Miami's archbishop prays for Catholics in Cuba who had to hide their faith

People celebrate a day after the announcement of the death of Cuban revolutionary leader Fidel Castro in the Little Havana district of Miami Nov. 27. Castro, who seized power in a 1959 revolution and governed Cuba until 2006, died Nov. 25 at the age of 90. (CNS photo/Javier Galeano, Reuters)

On the day the news of Fidel Castro's death spread, Archbishop Thomas G. Wenski of Miami was one of the first Catholic Church officials to respond early on Nov. 26.

"Fidel Castro is dead," he wrote in a statement. "The death of this figure should lead us to invoke the patroness of Cuba, the Virgin of Charity, calling for peace for Cuba and its people."

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Later that day at Ermita de la Caridad, a Miami shrine that honors Cuba's patron Our Lady of Charity of El Cobre and one built, he said in his homily, "with the sacrifices of the (Cuban) exiles," he focused on the suffering of Catholic Cuba and the news of Castro's death. The 90-year-old former leader of Cuba reportedly died late at night on Nov. 25. 

"The Cuban people are a noble people, but also a people who suffer," Archbishop Wenski said. "And now, on the eve of this first Sunday of Advent, to emphasize the words of Christ 'at the hour you least expect, the Son of Man will come,' we have learned that Fidel Castro has died."

He continued: "Each human being, each of us, will die. We will all be judged one day. Today, it is his (Fidel Castro's) turn. God's judgment is merciful, but it doesn't cease to be just."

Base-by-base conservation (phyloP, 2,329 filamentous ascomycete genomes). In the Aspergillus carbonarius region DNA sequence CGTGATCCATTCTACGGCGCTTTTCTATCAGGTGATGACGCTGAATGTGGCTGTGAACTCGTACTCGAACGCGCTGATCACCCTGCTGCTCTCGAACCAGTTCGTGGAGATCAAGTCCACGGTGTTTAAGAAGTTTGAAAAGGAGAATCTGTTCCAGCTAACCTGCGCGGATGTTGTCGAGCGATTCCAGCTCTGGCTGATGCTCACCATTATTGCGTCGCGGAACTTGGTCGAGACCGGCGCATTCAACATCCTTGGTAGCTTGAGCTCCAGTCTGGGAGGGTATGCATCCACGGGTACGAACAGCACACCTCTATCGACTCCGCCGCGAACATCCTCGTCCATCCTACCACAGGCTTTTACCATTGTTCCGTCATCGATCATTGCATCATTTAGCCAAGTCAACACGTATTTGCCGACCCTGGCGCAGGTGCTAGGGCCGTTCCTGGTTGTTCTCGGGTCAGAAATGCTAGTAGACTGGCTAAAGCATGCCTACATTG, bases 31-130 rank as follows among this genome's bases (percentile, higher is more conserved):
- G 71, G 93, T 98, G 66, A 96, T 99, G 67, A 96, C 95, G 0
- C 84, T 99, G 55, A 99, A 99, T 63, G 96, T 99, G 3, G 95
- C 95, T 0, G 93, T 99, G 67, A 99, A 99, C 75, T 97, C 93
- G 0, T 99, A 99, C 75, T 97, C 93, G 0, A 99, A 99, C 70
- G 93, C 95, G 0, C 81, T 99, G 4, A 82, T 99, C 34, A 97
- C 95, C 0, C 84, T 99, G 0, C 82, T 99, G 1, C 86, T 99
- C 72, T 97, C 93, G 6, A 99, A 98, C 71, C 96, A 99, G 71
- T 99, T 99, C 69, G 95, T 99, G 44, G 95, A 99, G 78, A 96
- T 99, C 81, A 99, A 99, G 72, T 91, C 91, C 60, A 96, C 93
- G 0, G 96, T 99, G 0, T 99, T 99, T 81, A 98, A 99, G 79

Archbishop Wenski asked those gathered to invoke Our Lady of Charity of El Cobre and ask for her intercession.

"She has accompanied the Cuban people for more than 400 years," he said, including during the country's battle for independence and she "suffered with the church when the Marxist obscurantism wounded and decimated (the church)."

She has been there in good times and in times of turmoil, in the Cuban prisons and in the agricultural "forced labor camps" the Cuban government operated, he said.

Referencing recent moments in the history of the island when Catholics hid their faith fearing persecution by a government and a society that looked down on religion, he said the Virgin was present in the prayer cards people hid in their dressers, as church members were "forced to survive by publicly denying their devotion."

And Mary is there with those who, despite all the challenges they have faced, continue to pass on the gift of faith to their children and grandchildren on the island.

She remains on the island today, he said, and continues to lavish her motherly love "in prisons that still are not empty and in the midst of women who walk demanding freedom."

Our Lady of Charity of El Cobre is present, Archbishop Wenski said, with those inside and outside Cuba, who "fight for respect for human dignity and to establish a future of freedom, justice and peace."

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Tom Fields
1 year 8 months ago
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